- curtense (Tense): in the verbal interpretation of the current word, the tense is Tense

- nexttag (TagSet): one of the primary tags of the next word is in TagSet

- next2tag (TagSet): as above, but for the word after the next word

- nextmood (Mood): the next word has a verbal interpretation, and its mood is Mood.

- nexttense (Tense): as above for Tense

- beforetag (Tag): within the previous n words, there is a word of tag Tag. The variable n is global; currently it is set to the value 10.

- predicative (): the nearest preceding verb belongs to the class of "predicative verbs". The set of predicative verbs is stored in a pre-defined list. This is a semantic feature of verbs that should be included in the dictionary, but the source of the information would not affect the behavior of the tagger.

The inspection of the set of predicates shows that most of the tests concern the previous one or two words, the features of the word to be disambiguated, and the next word. Only exceptionally, words in a wider context are taken into account (predicates "beforecat" and "predicative").

A noticeable feature of the tagger is that the tagging rules are applied strictly from left to right, starting from the first PAE of the text. This mode of operation has the consequence that any predicate applied to the preceding context refers to an already disambiguated element, while the predicates referring to the current and next words concern PAE's which are still possibly ambiguous. As discussed in the Conclusions section, this is one of the most problematic features of this approach, but it also has some advantages.

In addition to the rules, each ambiguity class is associated a default (referred to as PAS-default, see Note 3) which is used in case no rule in the set succeeds (which can sometimes happen in contexts which were unforeseen or, perhaps, were deemed unable to bring information useful for the disambiguation).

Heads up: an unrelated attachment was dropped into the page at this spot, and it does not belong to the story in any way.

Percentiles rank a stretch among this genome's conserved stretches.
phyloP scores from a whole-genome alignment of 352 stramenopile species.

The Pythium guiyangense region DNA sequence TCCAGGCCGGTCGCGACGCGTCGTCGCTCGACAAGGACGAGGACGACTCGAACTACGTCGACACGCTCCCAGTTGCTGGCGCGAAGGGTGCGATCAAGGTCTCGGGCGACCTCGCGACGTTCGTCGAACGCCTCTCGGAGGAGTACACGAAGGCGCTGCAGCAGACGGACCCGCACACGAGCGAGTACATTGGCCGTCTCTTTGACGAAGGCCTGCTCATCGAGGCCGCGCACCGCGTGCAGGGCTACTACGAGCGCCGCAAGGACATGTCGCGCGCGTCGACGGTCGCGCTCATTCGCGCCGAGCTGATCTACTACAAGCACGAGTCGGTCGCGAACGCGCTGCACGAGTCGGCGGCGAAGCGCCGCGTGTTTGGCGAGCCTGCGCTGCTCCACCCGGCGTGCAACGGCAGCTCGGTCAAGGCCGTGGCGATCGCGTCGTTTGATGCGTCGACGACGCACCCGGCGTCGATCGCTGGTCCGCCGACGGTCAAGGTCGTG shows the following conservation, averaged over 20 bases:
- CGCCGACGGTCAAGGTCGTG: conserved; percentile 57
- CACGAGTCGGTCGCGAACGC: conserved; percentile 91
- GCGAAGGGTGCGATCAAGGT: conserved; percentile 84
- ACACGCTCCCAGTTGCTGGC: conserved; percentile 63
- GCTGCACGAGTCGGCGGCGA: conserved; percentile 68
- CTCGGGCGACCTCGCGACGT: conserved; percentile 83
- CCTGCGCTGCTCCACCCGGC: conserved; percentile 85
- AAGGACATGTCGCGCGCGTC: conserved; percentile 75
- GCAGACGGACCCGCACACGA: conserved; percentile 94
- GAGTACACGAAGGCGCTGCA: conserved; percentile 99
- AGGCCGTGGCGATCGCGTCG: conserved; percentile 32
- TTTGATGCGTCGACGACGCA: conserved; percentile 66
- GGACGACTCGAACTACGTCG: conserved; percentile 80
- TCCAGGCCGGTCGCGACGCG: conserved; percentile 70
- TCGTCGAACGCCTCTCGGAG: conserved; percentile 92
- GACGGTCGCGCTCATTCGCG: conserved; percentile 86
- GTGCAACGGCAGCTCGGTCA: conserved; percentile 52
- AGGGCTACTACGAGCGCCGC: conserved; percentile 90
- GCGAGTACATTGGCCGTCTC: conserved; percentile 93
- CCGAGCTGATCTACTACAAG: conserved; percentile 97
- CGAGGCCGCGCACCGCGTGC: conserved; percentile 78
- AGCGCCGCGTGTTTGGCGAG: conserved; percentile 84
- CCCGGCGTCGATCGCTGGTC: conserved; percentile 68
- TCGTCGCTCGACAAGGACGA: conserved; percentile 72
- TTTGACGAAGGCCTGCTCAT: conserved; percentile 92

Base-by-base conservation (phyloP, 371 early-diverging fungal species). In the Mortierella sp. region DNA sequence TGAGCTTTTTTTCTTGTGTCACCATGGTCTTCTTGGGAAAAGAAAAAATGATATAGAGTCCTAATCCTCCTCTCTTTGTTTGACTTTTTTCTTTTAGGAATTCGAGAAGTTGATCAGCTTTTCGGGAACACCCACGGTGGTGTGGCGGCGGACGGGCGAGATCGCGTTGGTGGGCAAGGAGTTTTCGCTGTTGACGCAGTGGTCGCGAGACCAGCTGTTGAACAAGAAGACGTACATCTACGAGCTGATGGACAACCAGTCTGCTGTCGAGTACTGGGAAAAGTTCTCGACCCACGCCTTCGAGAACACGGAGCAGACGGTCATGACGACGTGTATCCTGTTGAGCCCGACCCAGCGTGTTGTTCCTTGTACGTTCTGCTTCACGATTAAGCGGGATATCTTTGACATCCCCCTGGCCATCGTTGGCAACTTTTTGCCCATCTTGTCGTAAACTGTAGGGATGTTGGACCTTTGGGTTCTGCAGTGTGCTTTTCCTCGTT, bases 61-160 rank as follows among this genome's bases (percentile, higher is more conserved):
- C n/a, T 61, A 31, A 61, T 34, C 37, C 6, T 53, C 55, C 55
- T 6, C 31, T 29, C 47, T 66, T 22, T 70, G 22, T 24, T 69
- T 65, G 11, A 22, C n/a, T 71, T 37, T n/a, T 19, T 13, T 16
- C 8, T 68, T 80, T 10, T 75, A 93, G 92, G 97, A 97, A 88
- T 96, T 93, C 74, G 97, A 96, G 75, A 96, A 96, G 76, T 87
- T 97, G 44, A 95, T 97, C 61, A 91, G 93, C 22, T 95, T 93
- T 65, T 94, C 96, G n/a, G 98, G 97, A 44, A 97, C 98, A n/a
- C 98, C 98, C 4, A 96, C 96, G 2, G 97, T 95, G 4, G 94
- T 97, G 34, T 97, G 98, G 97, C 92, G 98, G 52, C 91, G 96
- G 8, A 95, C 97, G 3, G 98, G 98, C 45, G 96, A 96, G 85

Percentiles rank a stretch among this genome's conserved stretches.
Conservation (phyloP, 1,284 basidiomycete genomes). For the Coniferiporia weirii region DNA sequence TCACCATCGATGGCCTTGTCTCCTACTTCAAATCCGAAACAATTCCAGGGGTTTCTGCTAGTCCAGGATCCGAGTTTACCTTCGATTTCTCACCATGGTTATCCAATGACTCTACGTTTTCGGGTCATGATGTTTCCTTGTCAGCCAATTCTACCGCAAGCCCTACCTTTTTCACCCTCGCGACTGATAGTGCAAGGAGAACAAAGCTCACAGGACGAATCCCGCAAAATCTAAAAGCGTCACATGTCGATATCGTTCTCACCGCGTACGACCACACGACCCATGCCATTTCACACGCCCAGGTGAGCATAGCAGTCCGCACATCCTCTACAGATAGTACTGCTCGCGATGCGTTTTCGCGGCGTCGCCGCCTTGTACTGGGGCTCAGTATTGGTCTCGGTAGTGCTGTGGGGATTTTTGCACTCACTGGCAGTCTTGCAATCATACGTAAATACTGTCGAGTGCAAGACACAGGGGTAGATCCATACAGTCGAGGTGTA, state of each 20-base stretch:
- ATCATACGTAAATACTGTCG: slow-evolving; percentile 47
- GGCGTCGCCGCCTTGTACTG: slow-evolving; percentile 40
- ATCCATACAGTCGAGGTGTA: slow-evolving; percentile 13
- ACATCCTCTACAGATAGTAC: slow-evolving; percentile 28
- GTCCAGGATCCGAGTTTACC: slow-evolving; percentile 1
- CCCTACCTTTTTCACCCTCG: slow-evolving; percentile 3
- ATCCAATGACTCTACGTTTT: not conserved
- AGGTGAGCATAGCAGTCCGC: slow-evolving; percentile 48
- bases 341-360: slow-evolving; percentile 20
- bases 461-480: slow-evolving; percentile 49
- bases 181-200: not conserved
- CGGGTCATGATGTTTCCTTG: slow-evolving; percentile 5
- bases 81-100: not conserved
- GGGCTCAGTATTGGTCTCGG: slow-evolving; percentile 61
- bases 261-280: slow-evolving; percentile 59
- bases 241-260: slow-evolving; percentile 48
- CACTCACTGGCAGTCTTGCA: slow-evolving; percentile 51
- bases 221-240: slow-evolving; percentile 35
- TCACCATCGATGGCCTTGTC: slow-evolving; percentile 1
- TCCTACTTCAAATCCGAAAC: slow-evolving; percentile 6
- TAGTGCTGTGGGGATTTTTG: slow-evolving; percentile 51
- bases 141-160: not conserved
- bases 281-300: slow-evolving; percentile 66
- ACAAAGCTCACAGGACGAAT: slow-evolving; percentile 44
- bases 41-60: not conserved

The current set of base (hand-written) rules covers 52 ambiguity classes and includes 134 rules (but see note 4). Although the figures seem rather low (cfr. the 304 ambiguity classes - called genotypes - in [Tzoukermann et al. 97] ), the hierarchical organization of the decision problem (first the primary tag, and then the features) reduces the number considerably. For instance, the "possible" 28-9=247 ambiguity classes6 concerning {ADJ-m-sing, ADJ-m-pl, ADJ-f-sing, ADJ-f-pl, NOUN-m-sing, NOUN-m-pl, NOUN-f-sing, NOUN-f-pl} are reduced to just three: ADJ-NOUN, m-f, sing-pl. It could seem that this approach also reduces the ability of the tagger to disambiguate correctly. For instance, in a situation where the word to disambiguate (X) follows a feminine and singular determiner, and X is either an ADJ-f-sing or a NOUN-m-pl, the first decision concerns ADJ-NOUN, and the tagger does not seem to be able to take into account gender and number agreement. However, the flexibility of the predicates is such that it is not difficult (and it is a common practice in our rules) to check the features of the current word being disambiguated. This can be done only when it is judged useful, and it is not forced by the particular structure of the tag set.